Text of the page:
Conventional wisdom has it that filing LLCs and corporations in certain foreign states is preferred because the laws are more friendly or annual franchise taxes are lower.
This is a trap for the unwary. If you are going to actively engage in business in the state where the business resides seek professional advice about what jurisdiction is best for your purposes. Otherwise, it could be very expensive in the long run and even dangerous.
If you do not file or “qualify” in state where you conduct business you have no access to the courts. If you are sued, it will be harder to defend the entity in court. You will have to qualify the foreign entity in your state. This is as costly as incorporating. And you now are paying annual franchise taxes in two states and annual registered agent fees in the foreign state for the life of the entity. If you have signed contracts and obtained licenses, etc. these may have to be transferred to the local entity. Also, if you do not file in a state in which you are doing business, you may be subject to fees and penalties.
Companies that are located, conducting business and/or generating income in particular states may be considered “doing business” in those states.
CASE IN POINT
A software developer working in New York State decided to form an LLC so he could register his business with a media company. To avoid the cost of a lawyer he organized the LLC on a consumer corporate service website. He conducts business in NY, but influenced by statements on the site that Delaware law was more favorable, he formed his LLC in Delaware. He also elected the service to act as his resident agent, which is required in Delaware, and paid them to obtain a Tax ID.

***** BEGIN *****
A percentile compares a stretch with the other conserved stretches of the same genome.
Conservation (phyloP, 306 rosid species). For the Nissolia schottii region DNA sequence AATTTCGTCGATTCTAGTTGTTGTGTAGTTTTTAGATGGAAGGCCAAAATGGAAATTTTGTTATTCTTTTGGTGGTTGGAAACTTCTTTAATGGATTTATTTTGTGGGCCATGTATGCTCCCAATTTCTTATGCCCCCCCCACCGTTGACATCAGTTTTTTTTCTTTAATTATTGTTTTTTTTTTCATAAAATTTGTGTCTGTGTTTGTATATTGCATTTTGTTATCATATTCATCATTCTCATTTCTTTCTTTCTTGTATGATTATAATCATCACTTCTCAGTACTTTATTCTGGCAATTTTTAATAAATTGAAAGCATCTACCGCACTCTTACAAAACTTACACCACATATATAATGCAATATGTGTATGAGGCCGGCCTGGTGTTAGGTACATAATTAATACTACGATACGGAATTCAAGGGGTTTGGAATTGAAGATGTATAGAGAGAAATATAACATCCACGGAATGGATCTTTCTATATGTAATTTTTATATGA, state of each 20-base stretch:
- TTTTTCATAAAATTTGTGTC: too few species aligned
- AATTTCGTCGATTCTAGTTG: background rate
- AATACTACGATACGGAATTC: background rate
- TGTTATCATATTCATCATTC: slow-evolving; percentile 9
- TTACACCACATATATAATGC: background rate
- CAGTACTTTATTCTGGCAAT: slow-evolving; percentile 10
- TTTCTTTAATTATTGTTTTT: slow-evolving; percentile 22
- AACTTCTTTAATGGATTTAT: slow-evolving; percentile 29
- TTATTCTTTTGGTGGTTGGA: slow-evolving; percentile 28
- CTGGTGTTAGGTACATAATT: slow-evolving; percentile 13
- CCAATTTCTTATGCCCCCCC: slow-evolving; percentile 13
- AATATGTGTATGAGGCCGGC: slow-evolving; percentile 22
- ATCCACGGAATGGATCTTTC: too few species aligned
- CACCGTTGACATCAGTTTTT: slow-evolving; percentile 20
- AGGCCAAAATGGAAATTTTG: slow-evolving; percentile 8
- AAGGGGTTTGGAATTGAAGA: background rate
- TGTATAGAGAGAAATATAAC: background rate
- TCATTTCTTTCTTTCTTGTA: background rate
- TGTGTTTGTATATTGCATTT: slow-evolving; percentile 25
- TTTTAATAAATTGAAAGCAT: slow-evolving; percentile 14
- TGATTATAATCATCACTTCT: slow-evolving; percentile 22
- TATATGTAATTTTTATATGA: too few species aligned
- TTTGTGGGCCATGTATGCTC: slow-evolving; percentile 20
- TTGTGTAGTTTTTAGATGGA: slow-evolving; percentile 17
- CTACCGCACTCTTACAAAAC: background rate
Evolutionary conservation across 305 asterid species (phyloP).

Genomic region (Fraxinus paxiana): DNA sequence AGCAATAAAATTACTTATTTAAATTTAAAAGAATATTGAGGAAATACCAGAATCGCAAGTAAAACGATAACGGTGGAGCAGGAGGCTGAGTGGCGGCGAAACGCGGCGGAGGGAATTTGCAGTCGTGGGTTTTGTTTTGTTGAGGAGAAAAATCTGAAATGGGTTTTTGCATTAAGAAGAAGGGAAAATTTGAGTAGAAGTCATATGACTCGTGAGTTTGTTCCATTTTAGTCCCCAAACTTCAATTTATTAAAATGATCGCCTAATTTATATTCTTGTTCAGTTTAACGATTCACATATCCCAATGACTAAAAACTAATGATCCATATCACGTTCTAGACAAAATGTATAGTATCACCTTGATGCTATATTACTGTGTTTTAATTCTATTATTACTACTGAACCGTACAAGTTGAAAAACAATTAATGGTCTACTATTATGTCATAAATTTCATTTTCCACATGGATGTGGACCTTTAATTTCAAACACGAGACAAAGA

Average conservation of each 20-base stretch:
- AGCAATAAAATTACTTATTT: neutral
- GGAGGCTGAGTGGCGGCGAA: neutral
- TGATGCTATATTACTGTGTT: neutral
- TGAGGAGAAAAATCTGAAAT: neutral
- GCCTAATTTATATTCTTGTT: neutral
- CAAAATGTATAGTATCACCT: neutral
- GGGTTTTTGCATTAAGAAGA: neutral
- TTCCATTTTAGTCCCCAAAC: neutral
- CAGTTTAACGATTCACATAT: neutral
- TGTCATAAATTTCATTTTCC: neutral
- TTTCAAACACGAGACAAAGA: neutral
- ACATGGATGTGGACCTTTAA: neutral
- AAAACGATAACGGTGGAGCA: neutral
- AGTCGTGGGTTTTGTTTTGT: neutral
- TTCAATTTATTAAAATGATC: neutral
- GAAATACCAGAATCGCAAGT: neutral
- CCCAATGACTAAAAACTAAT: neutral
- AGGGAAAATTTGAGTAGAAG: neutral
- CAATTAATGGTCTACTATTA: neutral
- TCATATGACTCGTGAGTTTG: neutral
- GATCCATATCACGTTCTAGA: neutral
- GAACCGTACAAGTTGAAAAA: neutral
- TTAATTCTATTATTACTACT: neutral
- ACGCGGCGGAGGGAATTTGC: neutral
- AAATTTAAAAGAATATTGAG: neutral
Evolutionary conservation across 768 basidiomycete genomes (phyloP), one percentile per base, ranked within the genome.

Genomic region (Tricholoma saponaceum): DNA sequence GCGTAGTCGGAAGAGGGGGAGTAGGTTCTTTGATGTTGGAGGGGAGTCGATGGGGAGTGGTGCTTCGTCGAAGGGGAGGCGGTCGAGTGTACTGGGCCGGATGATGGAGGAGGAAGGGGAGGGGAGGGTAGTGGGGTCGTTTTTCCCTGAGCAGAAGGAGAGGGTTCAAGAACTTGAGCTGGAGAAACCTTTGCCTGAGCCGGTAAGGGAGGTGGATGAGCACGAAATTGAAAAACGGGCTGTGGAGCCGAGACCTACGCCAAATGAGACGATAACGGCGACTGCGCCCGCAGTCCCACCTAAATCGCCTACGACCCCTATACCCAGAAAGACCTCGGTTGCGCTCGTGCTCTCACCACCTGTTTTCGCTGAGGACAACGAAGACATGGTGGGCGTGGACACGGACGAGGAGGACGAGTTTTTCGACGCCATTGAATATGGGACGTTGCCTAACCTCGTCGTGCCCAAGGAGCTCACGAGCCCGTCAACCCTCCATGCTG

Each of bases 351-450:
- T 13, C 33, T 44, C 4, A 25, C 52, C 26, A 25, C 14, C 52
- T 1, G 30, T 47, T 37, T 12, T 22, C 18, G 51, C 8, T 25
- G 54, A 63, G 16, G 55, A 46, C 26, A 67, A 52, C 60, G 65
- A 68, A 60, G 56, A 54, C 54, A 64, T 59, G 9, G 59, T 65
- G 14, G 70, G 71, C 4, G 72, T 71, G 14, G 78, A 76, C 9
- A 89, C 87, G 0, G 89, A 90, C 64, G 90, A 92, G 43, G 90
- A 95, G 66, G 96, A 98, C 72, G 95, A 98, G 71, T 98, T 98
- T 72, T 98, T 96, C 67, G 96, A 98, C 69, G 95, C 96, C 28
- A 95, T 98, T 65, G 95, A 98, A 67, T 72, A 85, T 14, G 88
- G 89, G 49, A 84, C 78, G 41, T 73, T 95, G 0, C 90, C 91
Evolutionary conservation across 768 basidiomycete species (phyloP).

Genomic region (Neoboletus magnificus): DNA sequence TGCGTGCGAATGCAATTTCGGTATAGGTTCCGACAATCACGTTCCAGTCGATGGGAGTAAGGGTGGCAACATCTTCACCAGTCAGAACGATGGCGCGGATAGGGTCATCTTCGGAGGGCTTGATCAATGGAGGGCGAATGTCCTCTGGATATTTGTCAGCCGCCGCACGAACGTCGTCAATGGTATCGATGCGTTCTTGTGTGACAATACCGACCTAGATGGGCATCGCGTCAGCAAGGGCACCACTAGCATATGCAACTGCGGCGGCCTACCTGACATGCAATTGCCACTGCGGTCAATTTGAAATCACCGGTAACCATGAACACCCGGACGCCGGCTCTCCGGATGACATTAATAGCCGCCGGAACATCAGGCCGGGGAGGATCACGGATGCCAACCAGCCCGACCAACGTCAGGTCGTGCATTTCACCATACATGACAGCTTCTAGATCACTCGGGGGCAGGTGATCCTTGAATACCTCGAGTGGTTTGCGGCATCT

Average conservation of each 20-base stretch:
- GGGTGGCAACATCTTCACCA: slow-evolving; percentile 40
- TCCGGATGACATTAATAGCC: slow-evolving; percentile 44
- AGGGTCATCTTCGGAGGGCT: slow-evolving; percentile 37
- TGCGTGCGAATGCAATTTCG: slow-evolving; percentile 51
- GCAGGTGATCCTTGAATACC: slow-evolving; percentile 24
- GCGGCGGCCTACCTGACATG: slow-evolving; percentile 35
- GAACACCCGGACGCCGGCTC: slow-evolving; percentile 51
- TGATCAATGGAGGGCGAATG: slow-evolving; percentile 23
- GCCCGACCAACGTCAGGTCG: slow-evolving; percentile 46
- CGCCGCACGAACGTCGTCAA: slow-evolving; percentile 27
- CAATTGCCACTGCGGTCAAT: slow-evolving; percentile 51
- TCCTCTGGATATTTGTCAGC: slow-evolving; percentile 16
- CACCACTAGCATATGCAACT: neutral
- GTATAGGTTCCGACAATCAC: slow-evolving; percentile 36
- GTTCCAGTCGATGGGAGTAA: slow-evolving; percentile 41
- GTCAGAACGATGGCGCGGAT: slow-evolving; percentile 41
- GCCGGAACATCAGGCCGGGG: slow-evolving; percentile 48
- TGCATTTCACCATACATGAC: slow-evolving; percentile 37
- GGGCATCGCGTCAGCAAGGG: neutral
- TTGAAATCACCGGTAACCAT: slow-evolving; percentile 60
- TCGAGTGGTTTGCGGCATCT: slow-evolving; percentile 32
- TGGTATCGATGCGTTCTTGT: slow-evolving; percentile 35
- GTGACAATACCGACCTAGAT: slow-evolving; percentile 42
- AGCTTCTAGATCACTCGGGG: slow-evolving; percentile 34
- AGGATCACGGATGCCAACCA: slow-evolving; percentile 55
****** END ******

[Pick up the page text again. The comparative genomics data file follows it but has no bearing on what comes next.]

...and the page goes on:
He then applied for licenses with the media company so that he could sell his software applications for their services. This took some time and effort.
Now he realizes that he must qualify the Delaware LLC in New York State. He was not advised by the consumer corporate service site that this was necessary. Such filing is about the same cost as if he originally filed in NY State, thus nearly doubling the organization costs.
After the NY State filing he will still be responsible for the Delaware annual franchise tax and for annual registered agent services. New York State does not require registered agents. If he filed originally in New York registered agent fees would be avoided.
He has two choices: (1) pay for a dissolution of the Delaware LLC, apply for a new Tax ID and take the time to resubmit a new application with the media company, or (2) merge the Delaware LLC into the a New York LLC and hope that he can use the same Tax ID for the surviving NY LLC and ask the media company to continue with the original registration.